Optical storages can basically be defined as the storage of information on readable mediums that are optically designed. The principle behind is that data is recorded, or rather inserted into the optical mediums by creating patterns that can be read back with the help of light beams. Usually, it is precisely a stray of laser light concentered on a gyrating optical type of a disc. With this, it provides densities of recording starting from 107 bits / cm2 and beyond. Optical discs offer immense recording strengths that are capable of supporting erasable/rewritable, write-once and read-only modes of data storage. The principle behind is that information is pre-recorded on master disks that are afterward used as a stamper to convey the brocaded patterns to plastic substrates for accurate inexpensive and rapid reproduction.
This then makes it possible for the optical disks to accommodate not only media files, movies, music, and videos, but also catalogs, software, and other large database files. It is because the media provides room for prerecorded information and write, read and erase operations on a similar platter hence offering opportunities for more significant applications that have here often been unimaginable.
Tracks are the locations where information is recorded on both optical and magnetic disks. They are partitioned circularly from the disk surface towards the disk center with the last track being some small distance away from the center of the disk. They all bare an annulus width and a guard bandwidth that’s located between the adjacent tracks which also bare a considerable width.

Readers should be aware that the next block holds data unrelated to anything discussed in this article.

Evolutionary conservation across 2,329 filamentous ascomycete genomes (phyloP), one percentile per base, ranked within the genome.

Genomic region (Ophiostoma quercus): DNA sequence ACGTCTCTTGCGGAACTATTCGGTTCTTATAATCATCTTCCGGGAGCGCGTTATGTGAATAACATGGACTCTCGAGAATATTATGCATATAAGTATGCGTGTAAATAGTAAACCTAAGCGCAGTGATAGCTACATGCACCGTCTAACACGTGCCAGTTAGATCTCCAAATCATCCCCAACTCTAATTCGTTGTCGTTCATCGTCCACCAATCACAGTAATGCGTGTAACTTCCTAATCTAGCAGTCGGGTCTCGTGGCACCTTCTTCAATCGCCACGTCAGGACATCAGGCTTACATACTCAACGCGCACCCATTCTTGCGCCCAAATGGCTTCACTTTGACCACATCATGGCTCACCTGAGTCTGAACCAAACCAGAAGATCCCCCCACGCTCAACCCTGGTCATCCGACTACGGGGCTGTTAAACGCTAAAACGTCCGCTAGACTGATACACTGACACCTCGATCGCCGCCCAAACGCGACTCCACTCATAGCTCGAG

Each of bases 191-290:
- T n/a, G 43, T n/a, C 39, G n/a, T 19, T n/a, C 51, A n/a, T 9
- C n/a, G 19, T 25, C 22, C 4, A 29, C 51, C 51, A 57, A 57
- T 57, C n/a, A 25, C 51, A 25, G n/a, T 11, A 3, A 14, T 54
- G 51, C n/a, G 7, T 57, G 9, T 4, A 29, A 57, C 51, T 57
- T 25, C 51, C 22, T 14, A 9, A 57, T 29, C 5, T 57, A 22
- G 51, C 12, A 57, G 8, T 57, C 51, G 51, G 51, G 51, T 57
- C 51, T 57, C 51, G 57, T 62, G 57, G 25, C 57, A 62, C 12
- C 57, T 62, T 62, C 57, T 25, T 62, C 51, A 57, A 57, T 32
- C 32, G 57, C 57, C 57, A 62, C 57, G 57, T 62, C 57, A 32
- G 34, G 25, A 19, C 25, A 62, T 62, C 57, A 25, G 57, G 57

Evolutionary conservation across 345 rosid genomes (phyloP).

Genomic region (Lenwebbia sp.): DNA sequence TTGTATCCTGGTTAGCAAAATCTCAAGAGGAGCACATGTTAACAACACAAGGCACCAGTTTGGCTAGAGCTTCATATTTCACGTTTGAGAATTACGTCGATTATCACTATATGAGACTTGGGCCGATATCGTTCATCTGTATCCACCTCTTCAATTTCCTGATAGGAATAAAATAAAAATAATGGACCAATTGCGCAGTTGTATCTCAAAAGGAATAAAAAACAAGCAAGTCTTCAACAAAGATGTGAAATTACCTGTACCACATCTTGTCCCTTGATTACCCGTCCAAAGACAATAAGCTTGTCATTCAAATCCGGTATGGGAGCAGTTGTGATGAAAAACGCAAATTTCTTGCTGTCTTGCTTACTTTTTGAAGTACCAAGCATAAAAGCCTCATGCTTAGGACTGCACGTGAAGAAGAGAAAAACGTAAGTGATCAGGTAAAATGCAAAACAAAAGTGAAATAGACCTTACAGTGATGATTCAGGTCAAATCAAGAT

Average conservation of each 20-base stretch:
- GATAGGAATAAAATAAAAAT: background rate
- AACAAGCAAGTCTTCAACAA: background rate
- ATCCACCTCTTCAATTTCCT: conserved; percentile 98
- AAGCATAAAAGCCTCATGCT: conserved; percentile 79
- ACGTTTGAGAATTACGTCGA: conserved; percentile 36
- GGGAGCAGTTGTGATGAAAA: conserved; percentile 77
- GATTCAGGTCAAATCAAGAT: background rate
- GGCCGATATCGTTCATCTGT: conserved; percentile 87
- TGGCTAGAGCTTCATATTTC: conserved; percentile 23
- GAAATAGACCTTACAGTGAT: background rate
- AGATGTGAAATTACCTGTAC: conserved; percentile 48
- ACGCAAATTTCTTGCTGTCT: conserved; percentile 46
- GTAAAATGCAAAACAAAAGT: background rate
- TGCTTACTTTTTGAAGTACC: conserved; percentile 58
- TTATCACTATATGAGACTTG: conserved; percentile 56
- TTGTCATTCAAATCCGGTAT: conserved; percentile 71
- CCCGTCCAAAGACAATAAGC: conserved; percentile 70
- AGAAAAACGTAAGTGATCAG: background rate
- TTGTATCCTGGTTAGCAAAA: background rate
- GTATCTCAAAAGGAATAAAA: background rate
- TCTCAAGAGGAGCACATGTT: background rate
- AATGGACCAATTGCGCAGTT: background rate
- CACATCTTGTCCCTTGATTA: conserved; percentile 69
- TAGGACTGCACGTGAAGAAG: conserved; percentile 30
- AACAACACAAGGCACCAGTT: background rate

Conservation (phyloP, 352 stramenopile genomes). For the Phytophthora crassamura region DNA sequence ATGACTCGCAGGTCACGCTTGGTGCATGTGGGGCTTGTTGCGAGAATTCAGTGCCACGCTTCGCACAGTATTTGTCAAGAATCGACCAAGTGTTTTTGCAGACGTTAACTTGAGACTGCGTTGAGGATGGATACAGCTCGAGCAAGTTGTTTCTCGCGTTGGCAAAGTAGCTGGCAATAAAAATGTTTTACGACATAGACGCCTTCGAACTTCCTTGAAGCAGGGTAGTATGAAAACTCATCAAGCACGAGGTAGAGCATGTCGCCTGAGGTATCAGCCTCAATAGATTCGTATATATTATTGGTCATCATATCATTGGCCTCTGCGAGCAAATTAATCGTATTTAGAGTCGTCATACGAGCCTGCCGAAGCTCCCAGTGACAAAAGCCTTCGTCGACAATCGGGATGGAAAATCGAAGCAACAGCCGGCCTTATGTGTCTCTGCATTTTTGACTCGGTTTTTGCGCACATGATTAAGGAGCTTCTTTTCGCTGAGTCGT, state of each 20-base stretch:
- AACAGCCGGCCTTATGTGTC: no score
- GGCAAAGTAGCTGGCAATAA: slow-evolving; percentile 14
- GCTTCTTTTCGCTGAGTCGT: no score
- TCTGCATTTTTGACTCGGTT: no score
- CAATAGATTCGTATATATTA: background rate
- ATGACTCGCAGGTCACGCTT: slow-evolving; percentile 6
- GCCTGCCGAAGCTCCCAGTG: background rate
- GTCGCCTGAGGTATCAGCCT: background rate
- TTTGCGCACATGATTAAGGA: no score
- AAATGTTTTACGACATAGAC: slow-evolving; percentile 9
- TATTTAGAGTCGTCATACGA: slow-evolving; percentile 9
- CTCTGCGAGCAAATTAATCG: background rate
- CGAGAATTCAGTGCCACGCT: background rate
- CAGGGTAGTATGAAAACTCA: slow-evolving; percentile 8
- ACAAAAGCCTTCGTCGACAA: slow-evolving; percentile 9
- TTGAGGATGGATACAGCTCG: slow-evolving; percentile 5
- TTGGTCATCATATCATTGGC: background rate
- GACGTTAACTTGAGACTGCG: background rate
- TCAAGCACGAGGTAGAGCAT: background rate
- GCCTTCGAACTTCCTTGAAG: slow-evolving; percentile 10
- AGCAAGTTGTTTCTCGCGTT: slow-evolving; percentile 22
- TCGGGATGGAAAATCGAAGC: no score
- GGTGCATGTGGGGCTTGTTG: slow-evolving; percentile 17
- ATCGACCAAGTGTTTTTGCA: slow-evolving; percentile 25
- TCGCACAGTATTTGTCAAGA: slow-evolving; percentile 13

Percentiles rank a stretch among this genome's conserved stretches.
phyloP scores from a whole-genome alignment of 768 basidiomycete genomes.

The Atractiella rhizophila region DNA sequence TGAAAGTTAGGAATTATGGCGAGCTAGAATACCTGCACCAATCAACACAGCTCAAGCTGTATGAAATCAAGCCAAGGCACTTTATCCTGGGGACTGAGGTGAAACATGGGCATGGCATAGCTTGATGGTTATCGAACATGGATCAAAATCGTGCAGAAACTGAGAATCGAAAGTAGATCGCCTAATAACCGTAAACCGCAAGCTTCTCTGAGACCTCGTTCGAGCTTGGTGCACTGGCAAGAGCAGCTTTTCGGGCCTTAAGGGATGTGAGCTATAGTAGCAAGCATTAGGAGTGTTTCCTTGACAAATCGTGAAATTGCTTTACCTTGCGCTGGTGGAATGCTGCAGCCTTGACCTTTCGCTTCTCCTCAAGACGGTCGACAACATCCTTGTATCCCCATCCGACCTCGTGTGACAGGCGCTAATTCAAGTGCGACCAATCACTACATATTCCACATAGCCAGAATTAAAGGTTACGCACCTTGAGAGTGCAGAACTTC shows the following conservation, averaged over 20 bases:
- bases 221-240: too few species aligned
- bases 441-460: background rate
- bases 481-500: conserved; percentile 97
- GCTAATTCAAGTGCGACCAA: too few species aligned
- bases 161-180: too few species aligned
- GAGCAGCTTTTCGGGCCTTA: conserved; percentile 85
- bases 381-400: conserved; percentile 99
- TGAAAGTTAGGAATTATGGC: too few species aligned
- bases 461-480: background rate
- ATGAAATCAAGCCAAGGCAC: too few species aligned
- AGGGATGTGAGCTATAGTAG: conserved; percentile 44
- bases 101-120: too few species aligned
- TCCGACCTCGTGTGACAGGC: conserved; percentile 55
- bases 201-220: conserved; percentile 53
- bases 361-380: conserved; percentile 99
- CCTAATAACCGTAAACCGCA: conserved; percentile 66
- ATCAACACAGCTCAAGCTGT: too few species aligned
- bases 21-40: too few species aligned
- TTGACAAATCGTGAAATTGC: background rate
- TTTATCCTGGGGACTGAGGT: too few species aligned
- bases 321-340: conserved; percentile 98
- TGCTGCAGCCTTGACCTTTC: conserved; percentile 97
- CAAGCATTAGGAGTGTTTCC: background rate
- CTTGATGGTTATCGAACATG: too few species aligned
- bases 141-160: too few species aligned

Between the tracks bares a center-to-center distance known as the track-pitch. This track-pitch differs regarding the different types of magnetic disks that are present. Tracks are mainly fictitious since they literally can’t be visualized and also because there’s no independent existence beyond the pattern of inscribed marks that may be attributed to them.
In optical data storages, tracks are further divided into smaller particular segments known as sectors. Sectors are intended for the storage of single data blocks that are either 512 or 1024 bytes. Sectors are accompanied by header information which holds information that identifies each sector.
Optical disks incorporate the technology of directing laser beams used by the read-and-write heads to their pre-recorded marks to identify the information locations so that they can easily be read. These are better identified on the magneto-optical disks and pre-grooved WORM (write once, read many).